The doctor came in to see how I was doing and let me know what he found. The ct scan was clean, as was the x-ray. He said that doesn’t mean it is not there, but that they can’t see anything. GEESH! THANKS FOR THAT BIT OF ENCOURAGEMENT!!! He went on to say that there were lymph nodes involved but the organs looked good. The pathology report came back. Seven of the seventeen nodes had cancer so chemo was indicated. The mass had grown through the colon wall as well and looked like it had been there quite a long time. They figure at least ten years from beginning of polyp stage. It was classified as stage 3 B. Had I had a colonoscopy, it would never have advanced to this point.

I had a wonderful steady stream of visitors. They made me laugh until it hurt. They brought me wonderful food and helped to take my mind off my troubles.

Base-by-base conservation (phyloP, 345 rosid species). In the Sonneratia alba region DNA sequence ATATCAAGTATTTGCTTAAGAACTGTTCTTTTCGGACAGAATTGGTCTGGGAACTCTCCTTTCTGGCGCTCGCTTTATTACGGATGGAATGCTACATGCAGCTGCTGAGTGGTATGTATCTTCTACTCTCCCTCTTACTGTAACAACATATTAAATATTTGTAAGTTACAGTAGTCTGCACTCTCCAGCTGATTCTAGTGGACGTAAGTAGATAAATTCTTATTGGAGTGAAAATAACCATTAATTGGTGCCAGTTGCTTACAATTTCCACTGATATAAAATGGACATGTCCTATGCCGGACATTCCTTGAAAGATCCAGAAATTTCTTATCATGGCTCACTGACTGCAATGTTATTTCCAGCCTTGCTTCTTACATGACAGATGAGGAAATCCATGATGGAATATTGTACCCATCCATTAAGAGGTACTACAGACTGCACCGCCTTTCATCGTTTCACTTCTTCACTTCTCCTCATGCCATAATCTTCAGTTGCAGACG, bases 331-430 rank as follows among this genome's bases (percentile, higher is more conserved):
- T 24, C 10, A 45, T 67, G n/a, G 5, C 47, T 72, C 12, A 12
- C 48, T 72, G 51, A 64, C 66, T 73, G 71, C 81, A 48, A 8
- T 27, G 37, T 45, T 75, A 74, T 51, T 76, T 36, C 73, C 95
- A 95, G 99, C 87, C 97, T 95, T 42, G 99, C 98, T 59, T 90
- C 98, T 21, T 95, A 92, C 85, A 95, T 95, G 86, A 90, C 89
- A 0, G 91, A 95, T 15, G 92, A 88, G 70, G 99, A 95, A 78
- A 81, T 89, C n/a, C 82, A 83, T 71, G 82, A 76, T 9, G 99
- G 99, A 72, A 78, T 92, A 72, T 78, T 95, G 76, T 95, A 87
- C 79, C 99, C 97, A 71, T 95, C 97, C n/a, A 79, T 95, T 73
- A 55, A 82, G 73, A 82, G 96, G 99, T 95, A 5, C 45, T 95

My wonderful granddaughters Sicily and Julia came to visit me in their Halloween costumes. It was so great to see them!

My wonderful granddaughters Sicily and Julia came to visit me in their Halloween costumes. It was so great to see them!

The funny thing was that the first morning after surgery, no flowers had arrived and I had no visitors that morning. The nurses were worried about me and asked if I had any support. I smiled and said yes (they had no idea!). I guess they felt so sorry for me being alone the day after surgery. They sent in the chaplain who very sympathetically asked if I had anyone to help me through this. I laughed and reassured her I did. Shortly after that the flowers began to arrive as did the visitors.

The doctor said I needed to stay in the hospital from Tuesday until Sunday. I asked if I could stay one more day as my husband was about as nurturing as a scorpion. I knew Mel would do the best he could but nurturing is not his strong suit. So he said sure. As it turned out, I really needed that extra day.